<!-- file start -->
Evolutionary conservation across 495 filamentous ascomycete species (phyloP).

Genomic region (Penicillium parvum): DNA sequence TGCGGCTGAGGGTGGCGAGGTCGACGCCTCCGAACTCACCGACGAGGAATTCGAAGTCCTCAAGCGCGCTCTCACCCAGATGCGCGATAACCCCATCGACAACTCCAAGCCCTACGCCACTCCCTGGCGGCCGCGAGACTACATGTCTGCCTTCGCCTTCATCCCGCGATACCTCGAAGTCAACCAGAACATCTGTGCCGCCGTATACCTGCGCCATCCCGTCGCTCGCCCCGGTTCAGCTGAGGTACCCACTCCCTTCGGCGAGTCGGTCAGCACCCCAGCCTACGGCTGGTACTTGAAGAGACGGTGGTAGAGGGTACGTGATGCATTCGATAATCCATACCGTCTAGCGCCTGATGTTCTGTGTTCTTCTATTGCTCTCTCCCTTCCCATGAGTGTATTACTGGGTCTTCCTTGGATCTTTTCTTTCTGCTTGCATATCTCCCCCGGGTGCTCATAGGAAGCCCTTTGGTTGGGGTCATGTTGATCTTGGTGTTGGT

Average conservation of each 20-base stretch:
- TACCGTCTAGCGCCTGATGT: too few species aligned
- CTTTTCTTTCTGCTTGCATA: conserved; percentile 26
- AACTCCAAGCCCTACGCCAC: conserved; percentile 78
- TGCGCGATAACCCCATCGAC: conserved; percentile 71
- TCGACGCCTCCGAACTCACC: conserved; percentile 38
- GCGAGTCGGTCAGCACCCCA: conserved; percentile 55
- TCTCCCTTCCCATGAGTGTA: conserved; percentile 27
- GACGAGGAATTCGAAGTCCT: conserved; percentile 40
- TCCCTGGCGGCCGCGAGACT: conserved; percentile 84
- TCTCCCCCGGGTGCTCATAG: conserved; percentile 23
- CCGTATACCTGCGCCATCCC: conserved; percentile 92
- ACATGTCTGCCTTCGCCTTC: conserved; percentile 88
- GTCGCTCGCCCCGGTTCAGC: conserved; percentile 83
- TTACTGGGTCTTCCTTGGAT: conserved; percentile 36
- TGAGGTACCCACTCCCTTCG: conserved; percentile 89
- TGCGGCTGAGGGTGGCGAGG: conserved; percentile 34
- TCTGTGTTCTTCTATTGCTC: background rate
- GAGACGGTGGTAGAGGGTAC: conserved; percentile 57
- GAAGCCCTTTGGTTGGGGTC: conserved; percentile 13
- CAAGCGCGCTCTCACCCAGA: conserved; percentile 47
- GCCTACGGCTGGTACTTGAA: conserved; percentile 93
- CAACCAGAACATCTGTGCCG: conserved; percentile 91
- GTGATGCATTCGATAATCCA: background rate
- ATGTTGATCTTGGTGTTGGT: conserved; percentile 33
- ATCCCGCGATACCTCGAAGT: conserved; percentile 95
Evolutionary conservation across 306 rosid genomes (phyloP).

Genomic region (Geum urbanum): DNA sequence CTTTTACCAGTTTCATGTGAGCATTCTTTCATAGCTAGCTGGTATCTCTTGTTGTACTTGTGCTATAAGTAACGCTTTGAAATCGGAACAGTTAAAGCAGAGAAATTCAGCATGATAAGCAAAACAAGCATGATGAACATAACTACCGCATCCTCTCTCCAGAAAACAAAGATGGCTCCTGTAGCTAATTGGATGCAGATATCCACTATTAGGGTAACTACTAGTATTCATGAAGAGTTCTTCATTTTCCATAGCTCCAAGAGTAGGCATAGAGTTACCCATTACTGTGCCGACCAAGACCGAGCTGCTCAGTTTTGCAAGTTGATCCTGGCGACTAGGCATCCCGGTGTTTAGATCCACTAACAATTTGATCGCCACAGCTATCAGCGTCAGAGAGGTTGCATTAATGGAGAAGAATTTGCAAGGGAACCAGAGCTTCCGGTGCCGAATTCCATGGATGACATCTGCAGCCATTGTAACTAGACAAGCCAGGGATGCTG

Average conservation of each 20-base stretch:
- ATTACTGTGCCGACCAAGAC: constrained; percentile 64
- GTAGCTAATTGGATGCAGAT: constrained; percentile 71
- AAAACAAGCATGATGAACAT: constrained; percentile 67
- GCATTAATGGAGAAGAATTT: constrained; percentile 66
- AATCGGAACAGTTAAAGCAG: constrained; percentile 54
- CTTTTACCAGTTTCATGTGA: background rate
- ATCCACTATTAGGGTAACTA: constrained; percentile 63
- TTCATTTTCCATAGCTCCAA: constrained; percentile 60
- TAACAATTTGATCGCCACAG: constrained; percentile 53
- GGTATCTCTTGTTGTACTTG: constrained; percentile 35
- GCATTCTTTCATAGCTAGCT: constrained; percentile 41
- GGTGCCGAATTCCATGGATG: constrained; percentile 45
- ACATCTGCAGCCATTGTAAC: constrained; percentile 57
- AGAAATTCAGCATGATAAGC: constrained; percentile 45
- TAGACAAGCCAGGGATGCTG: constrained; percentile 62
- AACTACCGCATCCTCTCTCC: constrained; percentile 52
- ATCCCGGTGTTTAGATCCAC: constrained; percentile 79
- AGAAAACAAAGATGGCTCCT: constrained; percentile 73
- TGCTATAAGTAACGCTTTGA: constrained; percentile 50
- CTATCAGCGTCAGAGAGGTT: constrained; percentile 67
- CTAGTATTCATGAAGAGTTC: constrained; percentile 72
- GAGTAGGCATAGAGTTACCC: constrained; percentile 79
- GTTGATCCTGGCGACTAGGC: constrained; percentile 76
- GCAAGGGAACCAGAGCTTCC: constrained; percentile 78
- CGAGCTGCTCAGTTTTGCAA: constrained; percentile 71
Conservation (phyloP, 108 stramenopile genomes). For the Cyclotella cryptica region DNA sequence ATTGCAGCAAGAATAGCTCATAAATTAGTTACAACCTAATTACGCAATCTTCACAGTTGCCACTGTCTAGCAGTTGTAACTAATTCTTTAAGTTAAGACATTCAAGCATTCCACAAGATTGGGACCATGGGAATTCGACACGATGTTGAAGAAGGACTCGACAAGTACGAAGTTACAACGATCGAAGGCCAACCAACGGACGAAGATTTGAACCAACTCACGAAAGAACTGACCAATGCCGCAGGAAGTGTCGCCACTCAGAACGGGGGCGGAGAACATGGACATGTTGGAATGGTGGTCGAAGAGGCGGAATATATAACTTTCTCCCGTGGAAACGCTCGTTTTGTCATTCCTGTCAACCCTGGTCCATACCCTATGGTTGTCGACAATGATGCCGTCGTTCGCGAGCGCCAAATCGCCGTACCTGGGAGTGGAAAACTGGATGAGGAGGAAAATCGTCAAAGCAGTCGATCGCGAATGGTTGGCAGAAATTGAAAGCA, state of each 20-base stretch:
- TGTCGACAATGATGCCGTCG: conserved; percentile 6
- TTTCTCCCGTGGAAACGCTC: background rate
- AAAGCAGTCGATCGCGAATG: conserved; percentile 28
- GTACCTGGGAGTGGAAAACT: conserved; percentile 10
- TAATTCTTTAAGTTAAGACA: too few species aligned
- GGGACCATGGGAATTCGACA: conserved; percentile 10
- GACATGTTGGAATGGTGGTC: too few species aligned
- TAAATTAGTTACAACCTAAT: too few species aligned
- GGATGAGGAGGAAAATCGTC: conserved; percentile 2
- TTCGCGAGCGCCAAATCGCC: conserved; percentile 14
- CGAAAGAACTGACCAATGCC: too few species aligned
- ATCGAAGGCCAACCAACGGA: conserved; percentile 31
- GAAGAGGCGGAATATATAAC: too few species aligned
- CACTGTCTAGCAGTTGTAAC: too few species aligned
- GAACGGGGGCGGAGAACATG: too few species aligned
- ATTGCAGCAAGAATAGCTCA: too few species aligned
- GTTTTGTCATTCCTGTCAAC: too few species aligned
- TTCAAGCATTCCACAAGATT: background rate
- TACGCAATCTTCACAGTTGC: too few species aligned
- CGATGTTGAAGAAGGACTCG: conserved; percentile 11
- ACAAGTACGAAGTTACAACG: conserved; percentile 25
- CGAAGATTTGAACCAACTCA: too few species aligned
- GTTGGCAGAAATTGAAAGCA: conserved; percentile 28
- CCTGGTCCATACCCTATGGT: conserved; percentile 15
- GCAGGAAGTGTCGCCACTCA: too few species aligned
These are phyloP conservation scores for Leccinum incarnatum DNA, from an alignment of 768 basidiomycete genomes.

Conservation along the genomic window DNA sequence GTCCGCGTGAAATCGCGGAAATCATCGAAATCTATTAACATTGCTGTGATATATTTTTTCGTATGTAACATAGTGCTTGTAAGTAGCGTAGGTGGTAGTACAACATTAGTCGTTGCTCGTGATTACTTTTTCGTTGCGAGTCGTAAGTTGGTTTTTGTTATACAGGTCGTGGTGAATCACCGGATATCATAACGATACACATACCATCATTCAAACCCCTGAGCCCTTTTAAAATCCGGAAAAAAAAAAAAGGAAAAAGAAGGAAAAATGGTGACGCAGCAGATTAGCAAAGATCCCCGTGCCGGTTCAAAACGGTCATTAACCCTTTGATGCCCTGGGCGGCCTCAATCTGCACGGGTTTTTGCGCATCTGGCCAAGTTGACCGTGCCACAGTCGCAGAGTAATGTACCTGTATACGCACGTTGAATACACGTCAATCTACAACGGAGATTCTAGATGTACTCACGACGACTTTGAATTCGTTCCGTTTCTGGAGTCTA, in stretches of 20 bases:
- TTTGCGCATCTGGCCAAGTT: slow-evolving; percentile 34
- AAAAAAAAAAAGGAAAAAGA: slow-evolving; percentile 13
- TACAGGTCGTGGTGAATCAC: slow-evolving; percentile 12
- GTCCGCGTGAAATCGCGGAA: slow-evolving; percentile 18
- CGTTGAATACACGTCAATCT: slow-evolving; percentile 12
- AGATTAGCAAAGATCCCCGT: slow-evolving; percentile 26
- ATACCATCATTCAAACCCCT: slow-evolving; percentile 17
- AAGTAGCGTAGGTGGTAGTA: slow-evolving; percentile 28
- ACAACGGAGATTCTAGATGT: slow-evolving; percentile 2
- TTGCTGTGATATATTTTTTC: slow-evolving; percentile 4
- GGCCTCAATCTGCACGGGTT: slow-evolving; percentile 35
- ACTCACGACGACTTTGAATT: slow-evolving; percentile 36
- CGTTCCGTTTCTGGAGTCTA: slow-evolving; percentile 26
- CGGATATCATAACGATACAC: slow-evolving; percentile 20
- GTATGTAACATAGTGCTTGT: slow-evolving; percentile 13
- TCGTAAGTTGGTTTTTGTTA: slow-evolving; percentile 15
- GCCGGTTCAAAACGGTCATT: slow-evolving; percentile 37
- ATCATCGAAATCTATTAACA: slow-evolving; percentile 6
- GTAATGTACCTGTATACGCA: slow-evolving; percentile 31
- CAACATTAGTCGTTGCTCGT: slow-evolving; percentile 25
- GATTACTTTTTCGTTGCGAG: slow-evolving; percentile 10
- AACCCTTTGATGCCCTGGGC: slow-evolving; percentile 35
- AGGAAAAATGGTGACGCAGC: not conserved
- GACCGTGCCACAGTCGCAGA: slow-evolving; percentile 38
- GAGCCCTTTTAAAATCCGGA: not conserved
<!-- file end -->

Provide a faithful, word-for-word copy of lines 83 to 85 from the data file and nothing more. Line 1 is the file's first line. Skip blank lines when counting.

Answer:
These are phyloP conservation scores for Leccinum incarnatum DNA, from an alignment of 768 basidiomycete genomes.

Conservation along the genomic window DNA sequence GTCCGCGTGAAATCGCGGAAATCATCGAAATCTATTAACATTGCTGTGATATATTTTTTCGTATGTAACATAGTGCTTGTAAGTAGCGTAGGTGGTAGTACAACATTAGTCGTTGCTCGTGATTACTTTTTCGTTGCGAGTCGTAAGTTGGTTTTTGTTATACAGGTCGTGGTGAATCACCGGATATCATAACGATACACATACCATCATTCAAACCCCTGAGCCCTTTTAAAATCCGGAAAAAAAAAAAAGGAAAAAGAAGGAAAAATGGTGACGCAGCAGATTAGCAAAGATCCCCGTGCCGGTTCAAAACGGTCATTAACCCTTTGATGCCCTGGGCGGCCTCAATCTGCACGGGTTTTTGCGCATCTGGCCAAGTTGACCGTGCCACAGTCGCAGAGTAATGTACCTGTATACGCACGTTGAATACACGTCAATCTACAACGGAGATTCTAGATGTACTCACGACGACTTTGAATTCGTTCCGTTTCTGGAGTCTA, in stretches of 20 bases:
- TTTGCGCATCTGGCCAAGTT: slow-evolving; percentile 34